Commissioner Pai calls out talking policy behind ‘closed doors’
WASHINGTON – Recent rumors have circulated on blogs and from Cablefax.com that the Federal Communications Commission will conduct a “goodwill tour” of Wall Street in an effort to improve relationships with the business world and send the signal that the agency is not hostile to the industry it regulates.
Despite no official confirmation that the commission intends to undertake such an effort, FCC Commissioner Ajit Pai has released a statement that seemingly confirms the rumors and is a blistering rebuke of the FCC’s relationship with business.
Pai said, “It’s the commission’s arbitrary and massive regulatory overreach over the past two years. With broadband providers’ capital expenditures falling, widespread concerns about the design of the incentive auction and an enforcement scheme unconstrained by the rule of law, the Commission shouldn’t be focused on better marketing. What’s needed are better policies – policies that make economic sense, that spur greater investment in and deployment of broadband infrastructure, and that give entrepreneurs the certainty they need to innovate and succeed.”
This comes on the heels of the FCC’s other Republican member Michael O’Rielly lamenting the commission’s plethora of lawyers but lack of economists. At the Prosperity Caucus-hosted event, O’Rielly called the FCC’s support for municipal telecommunications infrastructure “borderline socialism.”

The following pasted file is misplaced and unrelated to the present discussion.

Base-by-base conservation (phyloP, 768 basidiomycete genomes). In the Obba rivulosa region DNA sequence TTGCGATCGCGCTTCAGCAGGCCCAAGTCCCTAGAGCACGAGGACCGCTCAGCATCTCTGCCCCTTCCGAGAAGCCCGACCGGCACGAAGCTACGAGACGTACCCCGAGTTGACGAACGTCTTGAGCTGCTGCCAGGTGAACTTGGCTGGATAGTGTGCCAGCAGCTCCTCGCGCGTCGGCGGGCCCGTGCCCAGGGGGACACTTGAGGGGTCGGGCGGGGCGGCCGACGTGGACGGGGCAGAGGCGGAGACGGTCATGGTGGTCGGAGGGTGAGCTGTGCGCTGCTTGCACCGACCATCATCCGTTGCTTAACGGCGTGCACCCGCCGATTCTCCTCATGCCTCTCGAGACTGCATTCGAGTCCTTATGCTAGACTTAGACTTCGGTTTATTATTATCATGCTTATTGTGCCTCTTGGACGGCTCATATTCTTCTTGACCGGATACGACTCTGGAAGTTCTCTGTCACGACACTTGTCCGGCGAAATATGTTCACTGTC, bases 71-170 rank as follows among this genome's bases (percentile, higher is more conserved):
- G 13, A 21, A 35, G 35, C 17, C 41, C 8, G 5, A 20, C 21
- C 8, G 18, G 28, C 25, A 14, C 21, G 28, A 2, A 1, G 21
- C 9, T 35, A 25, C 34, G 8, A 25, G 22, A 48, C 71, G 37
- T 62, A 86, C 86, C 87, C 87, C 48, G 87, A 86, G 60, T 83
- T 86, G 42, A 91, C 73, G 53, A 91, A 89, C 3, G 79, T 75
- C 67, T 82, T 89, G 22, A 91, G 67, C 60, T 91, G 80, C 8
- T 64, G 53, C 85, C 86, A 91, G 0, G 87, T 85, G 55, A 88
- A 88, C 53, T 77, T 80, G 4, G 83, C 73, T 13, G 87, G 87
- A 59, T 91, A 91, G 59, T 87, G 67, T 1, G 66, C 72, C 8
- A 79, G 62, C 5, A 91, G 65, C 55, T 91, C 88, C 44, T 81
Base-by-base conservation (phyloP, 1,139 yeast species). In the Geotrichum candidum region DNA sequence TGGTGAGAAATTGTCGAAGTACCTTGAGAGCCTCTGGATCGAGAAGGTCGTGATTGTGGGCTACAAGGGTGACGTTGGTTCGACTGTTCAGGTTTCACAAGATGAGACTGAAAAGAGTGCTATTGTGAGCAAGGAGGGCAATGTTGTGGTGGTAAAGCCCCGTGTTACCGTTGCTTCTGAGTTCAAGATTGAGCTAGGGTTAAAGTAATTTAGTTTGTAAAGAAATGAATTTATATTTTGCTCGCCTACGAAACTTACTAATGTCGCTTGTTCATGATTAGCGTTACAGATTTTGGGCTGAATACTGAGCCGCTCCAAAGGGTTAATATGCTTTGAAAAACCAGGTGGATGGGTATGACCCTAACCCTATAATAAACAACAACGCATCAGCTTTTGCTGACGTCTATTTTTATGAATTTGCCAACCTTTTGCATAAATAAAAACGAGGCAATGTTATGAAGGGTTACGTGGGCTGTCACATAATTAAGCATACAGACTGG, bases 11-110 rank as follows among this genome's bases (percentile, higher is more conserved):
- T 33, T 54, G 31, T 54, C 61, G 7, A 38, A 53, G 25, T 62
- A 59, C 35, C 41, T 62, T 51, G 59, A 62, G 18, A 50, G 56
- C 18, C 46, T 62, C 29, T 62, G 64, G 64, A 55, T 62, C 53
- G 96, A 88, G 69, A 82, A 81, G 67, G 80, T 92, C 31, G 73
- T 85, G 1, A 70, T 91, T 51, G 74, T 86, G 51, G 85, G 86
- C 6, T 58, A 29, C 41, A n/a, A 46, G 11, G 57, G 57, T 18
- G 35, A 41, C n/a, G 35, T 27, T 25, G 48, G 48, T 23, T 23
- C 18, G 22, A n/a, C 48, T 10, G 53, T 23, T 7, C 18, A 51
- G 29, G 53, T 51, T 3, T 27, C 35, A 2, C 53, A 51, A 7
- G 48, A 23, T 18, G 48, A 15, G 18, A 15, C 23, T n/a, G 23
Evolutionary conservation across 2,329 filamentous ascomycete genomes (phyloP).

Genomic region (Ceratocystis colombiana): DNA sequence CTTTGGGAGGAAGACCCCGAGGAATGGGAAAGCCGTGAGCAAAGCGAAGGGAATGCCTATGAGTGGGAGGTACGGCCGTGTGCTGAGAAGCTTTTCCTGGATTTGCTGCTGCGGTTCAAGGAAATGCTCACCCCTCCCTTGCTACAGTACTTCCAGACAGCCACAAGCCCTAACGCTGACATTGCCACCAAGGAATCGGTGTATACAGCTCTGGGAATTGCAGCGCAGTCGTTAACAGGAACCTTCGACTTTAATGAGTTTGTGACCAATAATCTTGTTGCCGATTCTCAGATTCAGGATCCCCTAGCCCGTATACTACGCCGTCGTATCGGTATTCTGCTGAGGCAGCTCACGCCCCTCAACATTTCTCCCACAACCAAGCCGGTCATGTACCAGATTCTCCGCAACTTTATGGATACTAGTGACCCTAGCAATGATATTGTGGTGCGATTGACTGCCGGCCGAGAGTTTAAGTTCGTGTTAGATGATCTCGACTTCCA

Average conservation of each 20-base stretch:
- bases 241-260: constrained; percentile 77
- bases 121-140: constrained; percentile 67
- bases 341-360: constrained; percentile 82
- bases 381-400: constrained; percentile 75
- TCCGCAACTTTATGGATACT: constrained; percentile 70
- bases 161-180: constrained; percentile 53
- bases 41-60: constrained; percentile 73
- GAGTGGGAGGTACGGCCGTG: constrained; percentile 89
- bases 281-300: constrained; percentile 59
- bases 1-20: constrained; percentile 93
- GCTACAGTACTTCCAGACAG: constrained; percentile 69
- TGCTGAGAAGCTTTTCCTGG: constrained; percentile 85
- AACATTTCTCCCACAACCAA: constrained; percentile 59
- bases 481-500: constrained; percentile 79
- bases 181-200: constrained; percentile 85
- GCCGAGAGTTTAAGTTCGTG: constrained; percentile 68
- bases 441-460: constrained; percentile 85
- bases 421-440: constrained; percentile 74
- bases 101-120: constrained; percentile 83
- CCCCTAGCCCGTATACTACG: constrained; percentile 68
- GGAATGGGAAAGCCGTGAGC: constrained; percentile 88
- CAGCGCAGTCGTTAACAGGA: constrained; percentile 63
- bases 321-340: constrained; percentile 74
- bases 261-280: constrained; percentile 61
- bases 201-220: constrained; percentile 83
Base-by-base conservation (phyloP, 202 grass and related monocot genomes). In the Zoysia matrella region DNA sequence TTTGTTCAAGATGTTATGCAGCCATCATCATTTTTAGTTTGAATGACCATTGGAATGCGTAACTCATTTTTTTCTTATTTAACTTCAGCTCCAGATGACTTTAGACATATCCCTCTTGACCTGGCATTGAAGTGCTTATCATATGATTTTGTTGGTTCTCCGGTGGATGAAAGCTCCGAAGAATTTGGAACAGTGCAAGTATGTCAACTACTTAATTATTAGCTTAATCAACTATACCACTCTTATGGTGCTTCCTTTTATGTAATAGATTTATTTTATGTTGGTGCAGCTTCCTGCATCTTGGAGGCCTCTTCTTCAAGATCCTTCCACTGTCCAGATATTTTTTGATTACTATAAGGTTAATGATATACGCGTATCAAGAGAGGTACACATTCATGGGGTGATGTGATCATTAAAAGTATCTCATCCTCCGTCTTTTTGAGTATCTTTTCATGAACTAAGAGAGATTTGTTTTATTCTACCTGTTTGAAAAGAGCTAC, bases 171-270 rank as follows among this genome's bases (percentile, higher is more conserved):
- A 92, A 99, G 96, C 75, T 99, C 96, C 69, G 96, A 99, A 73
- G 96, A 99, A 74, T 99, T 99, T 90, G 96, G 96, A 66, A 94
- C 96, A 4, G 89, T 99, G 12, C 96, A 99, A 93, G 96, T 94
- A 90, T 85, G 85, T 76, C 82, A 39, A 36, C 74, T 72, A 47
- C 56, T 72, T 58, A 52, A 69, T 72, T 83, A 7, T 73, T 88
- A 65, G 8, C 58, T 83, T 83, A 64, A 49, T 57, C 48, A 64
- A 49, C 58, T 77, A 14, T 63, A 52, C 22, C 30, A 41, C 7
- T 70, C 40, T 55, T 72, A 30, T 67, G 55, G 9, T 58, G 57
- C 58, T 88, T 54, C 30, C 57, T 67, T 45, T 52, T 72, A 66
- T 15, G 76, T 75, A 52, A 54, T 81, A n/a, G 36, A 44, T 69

Pai blasted the tangled web that comprises the FCC review process: “Another reported purpose of the trip is to clear up confusion about the commission’s merger review process, confusion partly stemming from a recent speech by the commission’s legal staff. I certainly agree that the commission’s approach to transactions has been opaque and incoherent.”
Pai concluded by criticizing the undemocratic nature of direct discussion with Wall Street. ”FCC policy should be set straight in public by the five FCC commissioners nominated by the president and confirmed by the Senate, not behind closed doors on Wall Street for the benefit of a selected group of insiders,” he said.